Letters to the Editor, April 3-5, 2013
Thank you for your article "A Park City couple and local minister make the case for marriage equality." Perhaps if more people understand the real-world difficulty and suffering we impose on the LGBT community by our discriminatory laws that prohibit them from having equal rights, our legislators will move to eliminate such painful, unjust laws.
Also, I would like to call your attention to a mistake you made in your description of my husband, the Rev. Charles Robinson. In your article, you say that Charles "attended seminary school … but was eventually asked to leave." It makes it sound as if my husband dropped out of graduate school when nothing could be further from the truth! Charles graduated from a Southern Baptist Seminary with an M.Div., but after graduation was blacklisted because of his support for the LGBT community.
Upon learning that no Southern Baptist Church would hire him because of this stand, he moved to the Episcopal Church and went on to do additional studies at an Episcopal Seminary. He later earned two more graduate degrees (a master’s in clinical psychology and an MBA) and is currently working on another graduate degree in philosophy. All this is to say that Charles is highly educated, widely read, and experienced both as a minister and a licensed marriage and family therapist. As such, he is uniquely qualified to comment authoritatively on the injustice of using the Bible to discriminate against minorities such as the LGBT community.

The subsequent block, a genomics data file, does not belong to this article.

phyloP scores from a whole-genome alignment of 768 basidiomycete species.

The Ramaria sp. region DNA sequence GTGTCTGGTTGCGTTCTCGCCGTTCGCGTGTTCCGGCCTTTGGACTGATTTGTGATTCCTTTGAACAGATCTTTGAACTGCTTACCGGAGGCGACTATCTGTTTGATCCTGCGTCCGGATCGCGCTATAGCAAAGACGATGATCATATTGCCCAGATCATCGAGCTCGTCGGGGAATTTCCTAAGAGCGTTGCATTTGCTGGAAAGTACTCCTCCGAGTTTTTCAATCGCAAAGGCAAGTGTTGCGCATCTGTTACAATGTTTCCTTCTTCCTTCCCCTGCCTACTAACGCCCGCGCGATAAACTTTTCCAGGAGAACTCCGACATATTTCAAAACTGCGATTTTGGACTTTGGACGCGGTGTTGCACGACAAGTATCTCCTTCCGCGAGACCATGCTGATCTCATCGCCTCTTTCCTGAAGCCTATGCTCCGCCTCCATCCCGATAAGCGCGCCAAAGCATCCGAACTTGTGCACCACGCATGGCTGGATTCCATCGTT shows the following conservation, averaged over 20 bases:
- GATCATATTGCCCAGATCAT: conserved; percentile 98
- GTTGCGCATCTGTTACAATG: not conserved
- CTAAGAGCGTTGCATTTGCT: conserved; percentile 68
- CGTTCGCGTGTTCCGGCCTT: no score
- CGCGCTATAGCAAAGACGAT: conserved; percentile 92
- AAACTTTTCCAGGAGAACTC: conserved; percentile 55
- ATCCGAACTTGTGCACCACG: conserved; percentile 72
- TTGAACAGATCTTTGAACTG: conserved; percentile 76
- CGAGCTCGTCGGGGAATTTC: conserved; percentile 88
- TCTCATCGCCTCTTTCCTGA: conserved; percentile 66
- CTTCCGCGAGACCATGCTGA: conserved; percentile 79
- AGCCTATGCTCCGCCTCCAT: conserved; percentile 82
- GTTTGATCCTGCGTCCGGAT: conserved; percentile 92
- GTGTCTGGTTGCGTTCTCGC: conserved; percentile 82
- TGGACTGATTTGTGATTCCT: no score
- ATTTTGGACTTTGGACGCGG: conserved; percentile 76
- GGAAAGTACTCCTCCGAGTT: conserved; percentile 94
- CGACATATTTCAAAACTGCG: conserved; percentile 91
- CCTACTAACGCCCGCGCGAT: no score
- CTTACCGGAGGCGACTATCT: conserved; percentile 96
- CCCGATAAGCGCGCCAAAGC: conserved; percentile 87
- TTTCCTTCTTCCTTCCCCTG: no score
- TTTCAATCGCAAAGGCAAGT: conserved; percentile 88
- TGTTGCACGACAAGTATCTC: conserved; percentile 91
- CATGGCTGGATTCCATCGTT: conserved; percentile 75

Thank you for taking the time to read my letter.
SkiLink foes should study Vermont example
I am a relatively new Sundial home owner at The Canyons and would love to see this (SkiLink) project in my lifetime.
I previously owned an on-mountain condo at Sugarbush Ski Area in Vermont. During this time that I owned my condo, one (resort) owner, Les Otten/American Ski Company, faced the same issues Talisker is facing today when they wanted to connect Sugarbush South and Sugarbush North/Mount Ellen.
I know this was no small project for the ski area, smaller in size than the SkiLink project but just as significant because it went through national forest land. I believe the length of the interconnect is about 2 1/2 miles and there is no development along that stretch of land and never will be.
The environmental groups in Vermont are a tough bunch to work with. This always amuses me because in every nook and cranny of Vermont there is more junk, debris, rotting machines, houses and cars polluting their pristine land and animal habitats!
The natural habitat for all animals was a major concern. Yet, today, you can see mother bears and her cubs crossing trails in the spring, moose chasing skiers, deer, rabbits, etc.
Having the interconnect made it easier for skiers to use both areas and spread out the ski traffic on busy days. The interconnect also helped with the reduction of air and noise pollution from the buses traveling through a residential area shuttling skiers between the two ski areas.
I mention all of this because it is a good example of people working together to satisfy a wide group of very important interests.
I am sure Winn Smith, current owner of Sugarbush, would be more than happy to speak with any environmental group opposing Talisker’s project.
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Whether someone is a patriot or not isn’t contingent upon supporting the president, writes Robin in a letter to the editor.